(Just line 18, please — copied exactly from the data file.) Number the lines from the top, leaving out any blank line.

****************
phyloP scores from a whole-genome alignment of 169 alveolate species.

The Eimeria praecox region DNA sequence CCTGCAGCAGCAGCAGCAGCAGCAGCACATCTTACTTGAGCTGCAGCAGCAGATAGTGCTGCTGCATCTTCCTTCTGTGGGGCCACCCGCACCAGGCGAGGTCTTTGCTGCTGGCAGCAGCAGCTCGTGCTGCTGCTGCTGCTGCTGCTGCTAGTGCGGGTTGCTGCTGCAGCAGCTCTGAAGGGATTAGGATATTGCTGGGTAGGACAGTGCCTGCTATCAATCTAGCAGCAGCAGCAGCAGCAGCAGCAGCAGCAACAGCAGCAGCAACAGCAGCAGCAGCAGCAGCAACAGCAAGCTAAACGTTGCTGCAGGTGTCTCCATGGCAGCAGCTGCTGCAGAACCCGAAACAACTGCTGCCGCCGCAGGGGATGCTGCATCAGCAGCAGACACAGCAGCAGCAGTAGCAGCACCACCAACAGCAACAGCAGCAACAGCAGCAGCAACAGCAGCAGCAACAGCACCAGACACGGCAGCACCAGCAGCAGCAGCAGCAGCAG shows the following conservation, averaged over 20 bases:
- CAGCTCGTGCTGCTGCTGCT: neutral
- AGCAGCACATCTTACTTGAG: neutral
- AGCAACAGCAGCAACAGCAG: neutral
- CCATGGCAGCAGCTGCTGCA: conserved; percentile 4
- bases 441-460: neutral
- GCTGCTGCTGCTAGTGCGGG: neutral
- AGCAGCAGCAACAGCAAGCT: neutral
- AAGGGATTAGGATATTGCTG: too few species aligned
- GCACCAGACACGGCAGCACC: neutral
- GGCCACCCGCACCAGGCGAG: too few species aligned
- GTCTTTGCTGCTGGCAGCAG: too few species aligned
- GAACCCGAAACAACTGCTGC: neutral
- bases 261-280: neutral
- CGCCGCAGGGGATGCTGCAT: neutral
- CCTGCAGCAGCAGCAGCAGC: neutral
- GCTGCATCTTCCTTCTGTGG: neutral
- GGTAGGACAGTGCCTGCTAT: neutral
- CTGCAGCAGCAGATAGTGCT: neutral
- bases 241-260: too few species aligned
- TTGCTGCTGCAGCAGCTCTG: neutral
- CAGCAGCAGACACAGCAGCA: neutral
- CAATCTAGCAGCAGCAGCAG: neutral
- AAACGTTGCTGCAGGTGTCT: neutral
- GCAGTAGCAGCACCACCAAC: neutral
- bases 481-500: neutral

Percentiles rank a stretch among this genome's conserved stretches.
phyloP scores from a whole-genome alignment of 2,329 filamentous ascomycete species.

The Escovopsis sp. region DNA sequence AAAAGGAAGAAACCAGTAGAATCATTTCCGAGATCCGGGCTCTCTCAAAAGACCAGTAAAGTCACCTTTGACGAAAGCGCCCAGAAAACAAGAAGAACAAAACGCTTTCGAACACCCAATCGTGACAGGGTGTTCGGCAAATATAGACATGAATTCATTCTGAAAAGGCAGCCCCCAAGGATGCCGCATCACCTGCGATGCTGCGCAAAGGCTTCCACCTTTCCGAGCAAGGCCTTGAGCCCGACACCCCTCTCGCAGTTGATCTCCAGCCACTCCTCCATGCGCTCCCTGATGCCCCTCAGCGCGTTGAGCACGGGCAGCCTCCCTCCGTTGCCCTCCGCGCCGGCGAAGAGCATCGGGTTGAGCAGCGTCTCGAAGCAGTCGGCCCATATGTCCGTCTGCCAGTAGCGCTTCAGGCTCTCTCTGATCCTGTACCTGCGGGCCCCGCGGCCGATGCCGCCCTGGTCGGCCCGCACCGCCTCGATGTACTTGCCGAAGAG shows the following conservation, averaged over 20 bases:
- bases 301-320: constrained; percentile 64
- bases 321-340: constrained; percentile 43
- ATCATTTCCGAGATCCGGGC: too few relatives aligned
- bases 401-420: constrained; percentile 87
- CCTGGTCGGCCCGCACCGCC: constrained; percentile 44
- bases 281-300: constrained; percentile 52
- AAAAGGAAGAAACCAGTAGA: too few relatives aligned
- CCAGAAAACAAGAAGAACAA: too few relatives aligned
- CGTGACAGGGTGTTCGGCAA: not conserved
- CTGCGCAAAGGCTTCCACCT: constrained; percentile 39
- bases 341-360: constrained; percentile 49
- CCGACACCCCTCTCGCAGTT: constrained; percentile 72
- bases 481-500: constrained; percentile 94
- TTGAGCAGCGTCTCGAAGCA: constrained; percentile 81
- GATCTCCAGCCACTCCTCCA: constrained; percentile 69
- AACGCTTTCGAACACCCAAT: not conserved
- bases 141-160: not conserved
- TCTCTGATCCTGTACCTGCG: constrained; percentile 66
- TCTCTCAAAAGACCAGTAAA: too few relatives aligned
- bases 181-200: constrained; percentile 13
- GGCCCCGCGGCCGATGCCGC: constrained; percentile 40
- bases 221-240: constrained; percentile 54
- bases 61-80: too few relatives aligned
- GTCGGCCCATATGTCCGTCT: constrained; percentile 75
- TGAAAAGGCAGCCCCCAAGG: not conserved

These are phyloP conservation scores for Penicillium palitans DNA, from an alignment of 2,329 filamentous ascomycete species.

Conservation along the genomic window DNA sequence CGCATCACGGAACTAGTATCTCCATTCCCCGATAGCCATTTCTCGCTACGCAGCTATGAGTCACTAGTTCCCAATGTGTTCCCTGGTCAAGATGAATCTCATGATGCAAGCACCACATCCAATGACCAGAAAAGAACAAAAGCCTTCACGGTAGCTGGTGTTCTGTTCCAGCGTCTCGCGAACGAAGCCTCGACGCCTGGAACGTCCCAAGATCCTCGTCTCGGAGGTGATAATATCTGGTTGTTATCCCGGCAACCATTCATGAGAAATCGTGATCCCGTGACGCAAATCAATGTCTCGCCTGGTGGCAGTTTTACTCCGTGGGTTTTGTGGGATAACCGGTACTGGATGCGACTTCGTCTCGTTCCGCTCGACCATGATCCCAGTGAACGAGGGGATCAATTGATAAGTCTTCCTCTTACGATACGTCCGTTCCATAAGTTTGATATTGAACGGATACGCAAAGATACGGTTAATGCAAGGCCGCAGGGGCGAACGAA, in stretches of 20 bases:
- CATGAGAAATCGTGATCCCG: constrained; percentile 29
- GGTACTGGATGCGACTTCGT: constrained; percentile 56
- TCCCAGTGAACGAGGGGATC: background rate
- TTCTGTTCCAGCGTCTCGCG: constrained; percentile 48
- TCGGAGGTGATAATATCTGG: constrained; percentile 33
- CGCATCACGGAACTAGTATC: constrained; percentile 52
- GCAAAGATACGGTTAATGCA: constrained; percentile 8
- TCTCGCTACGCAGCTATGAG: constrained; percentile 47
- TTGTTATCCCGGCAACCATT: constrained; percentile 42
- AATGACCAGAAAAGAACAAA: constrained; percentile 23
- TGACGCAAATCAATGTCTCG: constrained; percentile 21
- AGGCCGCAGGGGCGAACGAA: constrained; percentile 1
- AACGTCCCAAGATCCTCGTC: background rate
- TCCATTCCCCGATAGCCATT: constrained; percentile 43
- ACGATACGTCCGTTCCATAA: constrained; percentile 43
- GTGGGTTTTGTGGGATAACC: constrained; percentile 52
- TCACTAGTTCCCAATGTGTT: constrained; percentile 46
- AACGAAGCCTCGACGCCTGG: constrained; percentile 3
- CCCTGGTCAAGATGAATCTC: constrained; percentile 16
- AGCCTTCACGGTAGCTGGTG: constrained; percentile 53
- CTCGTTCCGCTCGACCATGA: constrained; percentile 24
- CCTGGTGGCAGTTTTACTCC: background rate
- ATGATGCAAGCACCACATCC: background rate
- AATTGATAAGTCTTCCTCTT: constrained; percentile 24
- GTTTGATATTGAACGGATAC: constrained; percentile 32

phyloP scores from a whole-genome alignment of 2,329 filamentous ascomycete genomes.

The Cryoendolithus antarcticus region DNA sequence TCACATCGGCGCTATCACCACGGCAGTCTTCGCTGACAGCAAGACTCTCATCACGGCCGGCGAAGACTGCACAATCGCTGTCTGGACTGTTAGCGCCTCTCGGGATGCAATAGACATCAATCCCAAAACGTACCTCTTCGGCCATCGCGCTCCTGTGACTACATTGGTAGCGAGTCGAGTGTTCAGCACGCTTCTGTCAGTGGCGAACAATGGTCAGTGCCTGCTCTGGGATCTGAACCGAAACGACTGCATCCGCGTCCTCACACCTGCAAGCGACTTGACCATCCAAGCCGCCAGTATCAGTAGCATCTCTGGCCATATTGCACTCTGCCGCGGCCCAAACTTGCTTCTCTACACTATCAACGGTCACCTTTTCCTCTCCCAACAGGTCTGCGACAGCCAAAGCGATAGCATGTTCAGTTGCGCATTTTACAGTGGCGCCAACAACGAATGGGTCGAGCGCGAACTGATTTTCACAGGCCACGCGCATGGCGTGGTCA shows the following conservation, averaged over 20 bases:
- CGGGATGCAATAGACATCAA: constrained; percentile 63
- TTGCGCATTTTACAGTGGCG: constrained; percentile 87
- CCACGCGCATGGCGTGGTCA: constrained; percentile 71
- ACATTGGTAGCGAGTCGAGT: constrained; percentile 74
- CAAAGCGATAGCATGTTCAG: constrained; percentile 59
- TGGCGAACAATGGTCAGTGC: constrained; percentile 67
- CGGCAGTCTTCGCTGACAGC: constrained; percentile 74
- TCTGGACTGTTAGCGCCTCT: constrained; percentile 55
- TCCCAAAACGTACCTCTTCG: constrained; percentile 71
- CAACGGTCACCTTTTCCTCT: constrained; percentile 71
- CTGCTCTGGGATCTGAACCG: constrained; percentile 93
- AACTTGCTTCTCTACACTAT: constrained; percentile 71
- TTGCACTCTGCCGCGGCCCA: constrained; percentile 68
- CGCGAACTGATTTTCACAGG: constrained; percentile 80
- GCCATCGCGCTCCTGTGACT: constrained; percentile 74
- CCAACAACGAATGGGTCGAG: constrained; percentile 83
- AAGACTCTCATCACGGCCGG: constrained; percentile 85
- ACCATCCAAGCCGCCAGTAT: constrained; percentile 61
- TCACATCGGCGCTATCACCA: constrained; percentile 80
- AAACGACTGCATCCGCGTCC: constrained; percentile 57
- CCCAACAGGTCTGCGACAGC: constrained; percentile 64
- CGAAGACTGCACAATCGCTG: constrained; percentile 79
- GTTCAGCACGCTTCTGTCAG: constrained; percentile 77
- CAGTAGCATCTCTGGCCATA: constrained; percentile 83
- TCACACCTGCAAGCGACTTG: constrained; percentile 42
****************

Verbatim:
- GCTGCATCTTCCTTCTGTGG: neutral